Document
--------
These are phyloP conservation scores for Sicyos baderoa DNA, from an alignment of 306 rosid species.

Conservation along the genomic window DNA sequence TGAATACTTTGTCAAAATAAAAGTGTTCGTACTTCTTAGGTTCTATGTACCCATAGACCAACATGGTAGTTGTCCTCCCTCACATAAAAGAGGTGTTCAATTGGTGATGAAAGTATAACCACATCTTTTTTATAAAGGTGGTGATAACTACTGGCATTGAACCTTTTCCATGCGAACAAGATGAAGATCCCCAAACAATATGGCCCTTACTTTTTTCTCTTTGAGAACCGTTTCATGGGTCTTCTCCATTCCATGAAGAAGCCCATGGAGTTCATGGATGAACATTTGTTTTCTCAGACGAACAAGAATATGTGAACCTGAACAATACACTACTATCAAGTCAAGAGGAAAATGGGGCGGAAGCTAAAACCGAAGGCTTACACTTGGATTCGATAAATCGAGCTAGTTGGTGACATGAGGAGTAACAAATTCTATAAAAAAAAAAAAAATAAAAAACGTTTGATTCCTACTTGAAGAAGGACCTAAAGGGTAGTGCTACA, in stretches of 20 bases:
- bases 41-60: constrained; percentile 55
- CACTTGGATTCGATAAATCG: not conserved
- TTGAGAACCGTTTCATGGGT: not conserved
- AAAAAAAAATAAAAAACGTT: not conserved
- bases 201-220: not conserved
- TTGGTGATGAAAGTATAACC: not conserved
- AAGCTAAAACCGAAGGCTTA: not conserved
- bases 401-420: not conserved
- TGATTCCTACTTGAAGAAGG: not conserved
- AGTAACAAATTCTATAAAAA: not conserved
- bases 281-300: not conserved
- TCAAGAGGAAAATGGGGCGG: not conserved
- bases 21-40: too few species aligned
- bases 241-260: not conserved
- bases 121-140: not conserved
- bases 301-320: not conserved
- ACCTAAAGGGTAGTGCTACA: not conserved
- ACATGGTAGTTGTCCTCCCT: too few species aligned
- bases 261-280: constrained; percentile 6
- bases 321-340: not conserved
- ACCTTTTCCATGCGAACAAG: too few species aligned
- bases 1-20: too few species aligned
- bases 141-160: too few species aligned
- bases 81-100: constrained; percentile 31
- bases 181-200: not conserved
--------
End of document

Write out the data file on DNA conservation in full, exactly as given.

These are phyloP conservation scores for Sicyos baderoa DNA, from an alignment of 306 rosid species.

Conservation along the genomic window DNA sequence TGAATACTTTGTCAAAATAAAAGTGTTCGTACTTCTTAGGTTCTATGTACCCATAGACCAACATGGTAGTTGTCCTCCCTCACATAAAAGAGGTGTTCAATTGGTGATGAAAGTATAACCACATCTTTTTTATAAAGGTGGTGATAACTACTGGCATTGAACCTTTTCCATGCGAACAAGATGAAGATCCCCAAACAATATGGCCCTTACTTTTTTCTCTTTGAGAACCGTTTCATGGGTCTTCTCCATTCCATGAAGAAGCCCATGGAGTTCATGGATGAACATTTGTTTTCTCAGACGAACAAGAATATGTGAACCTGAACAATACACTACTATCAAGTCAAGAGGAAAATGGGGCGGAAGCTAAAACCGAAGGCTTACACTTGGATTCGATAAATCGAGCTAGTTGGTGACATGAGGAGTAACAAATTCTATAAAAAAAAAAAAAATAAAAAACGTTTGATTCCTACTTGAAGAAGGACCTAAAGGGTAGTGCTACA, in stretches of 20 bases:
- bases 41-60: constrained; percentile 55
- CACTTGGATTCGATAAATCG: not conserved
- TTGAGAACCGTTTCATGGGT: not conserved
- AAAAAAAAATAAAAAACGTT: not conserved
- bases 201-220: not conserved
- TTGGTGATGAAAGTATAACC: not conserved
- AAGCTAAAACCGAAGGCTTA: not conserved
- bases 401-420: not conserved
- TGATTCCTACTTGAAGAAGG: not conserved
- AGTAACAAATTCTATAAAAA: not conserved
- bases 281-300: not conserved
- TCAAGAGGAAAATGGGGCGG: not conserved
- bases 21-40: too few species aligned
- bases 241-260: not conserved
- bases 121-140: not conserved
- bases 301-320: not conserved
- ACCTAAAGGGTAGTGCTACA: not conserved
- ACATGGTAGTTGTCCTCCCT: too few species aligned
- bases 261-280: constrained; percentile 6
- bases 321-340: not conserved
- ACCTTTTCCATGCGAACAAG: too few species aligned
- bases 1-20: too few species aligned
- bases 141-160: too few species aligned
- bases 81-100: constrained; percentile 31
- bases 181-200: not conserved